Something that has never happened to me but I see routinely on message boards is that drugs are sold in library bathrooms.  I can not tell you how many times I have seen that someone was busted for selling drugs in a library bathroom or that a patron came out of the bathroom and said that they thought there was a drug deal going on in the bathroom.  This is not just in inner city areas.  I have heard of drugs exchanging hands in bathrooms in suburban and rural libraries, in affluent communities and in middle class communities.  And that leads to the whole issue of…will people feel safe coming to the library?

If you work in the Children’s Room, you will be a babysitter.  In many towns, after-school care ends in 5th grade, but parents don’t feel comfortable having their 11 year old go home alone after school, so they tell them to go to the library.  If they come alone, that’s great.  They usually sit quietly and do their homework.  I usually have projects waiting that I can ask for their help with if they seem bored (of course, they don’t have to help, but many of them LOVE to help because it gives them a purpose).  Many kids, however, will come in a group and they will get rowdy and start talking loudly and causing a scene.  If you ask them to leave, they have nowhere else to go since their parents don’t want them home alone.  You will more than likely hear from their parents if you ask them to leave.  Their parents will not understand that putting Mentos in their Coke on the table at the library was not allowed.  Their parents will not understand that they were loud, that you asked them repeatedly to quiet down, to not sit on the tables, to not swing their backpacks and hit other kids, to not run in the library, to not swear loudly, to not throw things, to not push each other, to not eat in the library, to not shout across the library and to not make-out (this is more for kids in 8th grade and up) in the library.  ***All of these things have happened to me in the library.***

You will also have parents who drop off kids under the age of 10 (as young as 4) because they don’t have childcare; the kids will hang out in the library, usually with siblings, for hours.  You will have parents who don’t pick up from programs.   Depending on how long and how frequently this goes on, you have the quandary of whether or not to call Child Protective Services.  We have an Unattended Child Policy that is displayed in the library and periodically emailed to all patrons so that we can not be held accountable should these kids get hurt or worse, go missing.  But you do worry.  ***All of these have happened to me in the library.***

People don’t understand that you can’t get involved with their private information.  Librarians can not get involved with people’s private information – their social security numbers, any kind of personal documentation.  But people don’t understand that.  Some don’t understand how to use a computer, but need to fill out unemployment applications, pension applications, job applications, tax forms, relief aid forms, etc. online and don’t know how to use a computer, so you are put in a situation where you can’t help someone who really needs help or you jeopardize your job in order to help them.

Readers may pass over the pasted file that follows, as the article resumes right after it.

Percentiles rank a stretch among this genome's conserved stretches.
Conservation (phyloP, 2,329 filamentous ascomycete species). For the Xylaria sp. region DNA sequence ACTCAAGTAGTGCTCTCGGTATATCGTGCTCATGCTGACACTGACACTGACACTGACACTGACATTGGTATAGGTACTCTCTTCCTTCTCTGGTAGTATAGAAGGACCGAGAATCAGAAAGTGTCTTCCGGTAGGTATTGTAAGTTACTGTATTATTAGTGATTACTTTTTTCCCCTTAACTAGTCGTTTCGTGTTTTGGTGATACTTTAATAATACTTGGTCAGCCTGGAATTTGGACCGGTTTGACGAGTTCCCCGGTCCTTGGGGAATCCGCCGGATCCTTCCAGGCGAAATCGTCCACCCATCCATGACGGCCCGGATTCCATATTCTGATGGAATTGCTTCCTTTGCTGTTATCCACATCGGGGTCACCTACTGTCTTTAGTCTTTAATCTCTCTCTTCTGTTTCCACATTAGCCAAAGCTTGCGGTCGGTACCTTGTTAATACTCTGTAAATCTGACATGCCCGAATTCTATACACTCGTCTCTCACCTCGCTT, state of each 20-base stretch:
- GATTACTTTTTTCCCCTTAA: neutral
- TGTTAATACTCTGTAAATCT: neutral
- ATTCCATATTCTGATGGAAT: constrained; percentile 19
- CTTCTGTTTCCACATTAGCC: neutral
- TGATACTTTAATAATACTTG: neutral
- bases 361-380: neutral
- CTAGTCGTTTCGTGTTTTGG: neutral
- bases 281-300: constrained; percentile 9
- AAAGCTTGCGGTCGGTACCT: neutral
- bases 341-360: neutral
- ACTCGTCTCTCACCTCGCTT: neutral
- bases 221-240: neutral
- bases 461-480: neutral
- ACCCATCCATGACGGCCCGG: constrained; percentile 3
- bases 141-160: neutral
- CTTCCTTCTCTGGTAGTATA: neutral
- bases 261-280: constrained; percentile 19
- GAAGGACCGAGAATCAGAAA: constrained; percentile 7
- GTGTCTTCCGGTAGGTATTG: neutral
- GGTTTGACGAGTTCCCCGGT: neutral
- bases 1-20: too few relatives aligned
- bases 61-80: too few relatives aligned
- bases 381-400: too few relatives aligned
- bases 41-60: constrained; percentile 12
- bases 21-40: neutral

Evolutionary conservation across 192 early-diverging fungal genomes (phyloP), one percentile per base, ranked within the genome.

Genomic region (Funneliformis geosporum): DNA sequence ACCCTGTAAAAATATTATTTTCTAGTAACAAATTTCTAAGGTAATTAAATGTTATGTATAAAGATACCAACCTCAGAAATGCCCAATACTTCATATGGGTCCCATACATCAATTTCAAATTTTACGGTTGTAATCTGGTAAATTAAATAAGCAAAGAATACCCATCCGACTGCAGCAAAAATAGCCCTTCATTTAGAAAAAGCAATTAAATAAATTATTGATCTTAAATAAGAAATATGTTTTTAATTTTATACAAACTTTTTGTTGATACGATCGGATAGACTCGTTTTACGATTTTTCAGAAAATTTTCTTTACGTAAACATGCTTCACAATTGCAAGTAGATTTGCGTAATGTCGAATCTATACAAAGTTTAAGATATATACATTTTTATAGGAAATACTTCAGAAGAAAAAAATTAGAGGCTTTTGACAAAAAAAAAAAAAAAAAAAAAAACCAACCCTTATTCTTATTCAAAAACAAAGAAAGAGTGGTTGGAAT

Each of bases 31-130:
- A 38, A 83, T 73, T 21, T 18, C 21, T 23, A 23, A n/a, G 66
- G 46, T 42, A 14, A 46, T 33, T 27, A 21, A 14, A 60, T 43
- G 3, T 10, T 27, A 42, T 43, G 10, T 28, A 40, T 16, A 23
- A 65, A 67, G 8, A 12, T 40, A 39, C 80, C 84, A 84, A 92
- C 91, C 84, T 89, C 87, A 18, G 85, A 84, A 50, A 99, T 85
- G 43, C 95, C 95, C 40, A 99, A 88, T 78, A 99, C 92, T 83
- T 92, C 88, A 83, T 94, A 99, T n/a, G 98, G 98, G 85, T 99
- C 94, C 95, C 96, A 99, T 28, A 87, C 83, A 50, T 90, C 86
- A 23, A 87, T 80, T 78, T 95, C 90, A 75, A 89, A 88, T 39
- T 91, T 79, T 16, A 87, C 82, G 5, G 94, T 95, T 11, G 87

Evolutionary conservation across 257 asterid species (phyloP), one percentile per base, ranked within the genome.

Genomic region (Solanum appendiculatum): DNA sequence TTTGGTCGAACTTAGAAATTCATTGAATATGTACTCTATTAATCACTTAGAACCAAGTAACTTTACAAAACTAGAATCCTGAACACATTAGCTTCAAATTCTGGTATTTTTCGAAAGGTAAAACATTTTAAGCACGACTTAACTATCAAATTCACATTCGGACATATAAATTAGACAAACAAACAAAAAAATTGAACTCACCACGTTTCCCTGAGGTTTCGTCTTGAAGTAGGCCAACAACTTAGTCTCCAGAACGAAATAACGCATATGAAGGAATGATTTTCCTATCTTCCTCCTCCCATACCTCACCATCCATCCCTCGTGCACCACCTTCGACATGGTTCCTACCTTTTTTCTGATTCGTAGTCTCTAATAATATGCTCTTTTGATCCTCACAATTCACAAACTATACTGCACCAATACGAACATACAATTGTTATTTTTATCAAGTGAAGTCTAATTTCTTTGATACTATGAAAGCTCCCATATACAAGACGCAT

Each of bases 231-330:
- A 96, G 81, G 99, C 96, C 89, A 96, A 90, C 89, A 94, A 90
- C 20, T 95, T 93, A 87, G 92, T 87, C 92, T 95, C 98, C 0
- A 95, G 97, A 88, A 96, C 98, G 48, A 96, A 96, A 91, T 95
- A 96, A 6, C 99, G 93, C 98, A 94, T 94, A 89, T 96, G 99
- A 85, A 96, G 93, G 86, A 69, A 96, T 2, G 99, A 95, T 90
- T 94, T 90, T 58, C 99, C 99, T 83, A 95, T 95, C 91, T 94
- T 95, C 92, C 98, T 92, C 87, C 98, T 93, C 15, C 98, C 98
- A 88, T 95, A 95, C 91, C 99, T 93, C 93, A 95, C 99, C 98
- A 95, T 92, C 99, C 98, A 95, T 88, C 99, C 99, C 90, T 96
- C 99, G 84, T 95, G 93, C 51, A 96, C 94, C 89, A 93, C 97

Librarians are NOT tax or legal experts. Almost every single shift I get asked to help with either tax or legal issues.  I am neither a tax nor a legal expert.  I can’t tell you what forms to fill out or if this is what you need to win a lawsuit.  I can’t help, because if I do and things don’t go right, I run the risk of you coming back and blaming me.  Same goes for not being able to help your kid with their homework beyond basic help or helping them find a book that might have the answer.

Lonely people love libraries. We have quite a few patrons who are lonely.  They are widowed or widowers or live alone and many of them come to the library and are happy to just sit among others and read the newspaper or a book and have a casual chat with the librarian if she is not busy.  But some people are not satisfied with that, they want more, they want the librarian to talk to them for hours, they want attention, they want to feel like someone cares.  And we do care.  But we also have books to catalog, displays to create, programs to organize, people who need assistance on the computer, etc.

Libraries are no longer quiet places of study. Libraries have had to re-invent themselves in a time when people use e-readers rather than checking out books and search the internet as opposed to asking the librarian for help.  Libraries have become meeting places.  On any given day we can have social workers and medical advisors, attorneys, financial advisors and accountants meeting with patrons at tables.  In the afternoons, our tables are filled with tutors meeting with students.  It’s not quiet with all of those different voices talking -even at low tones – at the same time.

There are wonderful things about being a librarian – like helping people and possibly finding a book for someone that will make them love reading.  But, like any job, there are a lot of difficult things and being a librarian is not for the faint of heart.  It takes a certain armor and strength to be a librarian.  Every day is different and you never know what will happen until it happens.  Burnout rate was not high for librarians years ago, but now that the role of the library has changed, burnout rates are much higher with many librarians not working in libraries after 12 years.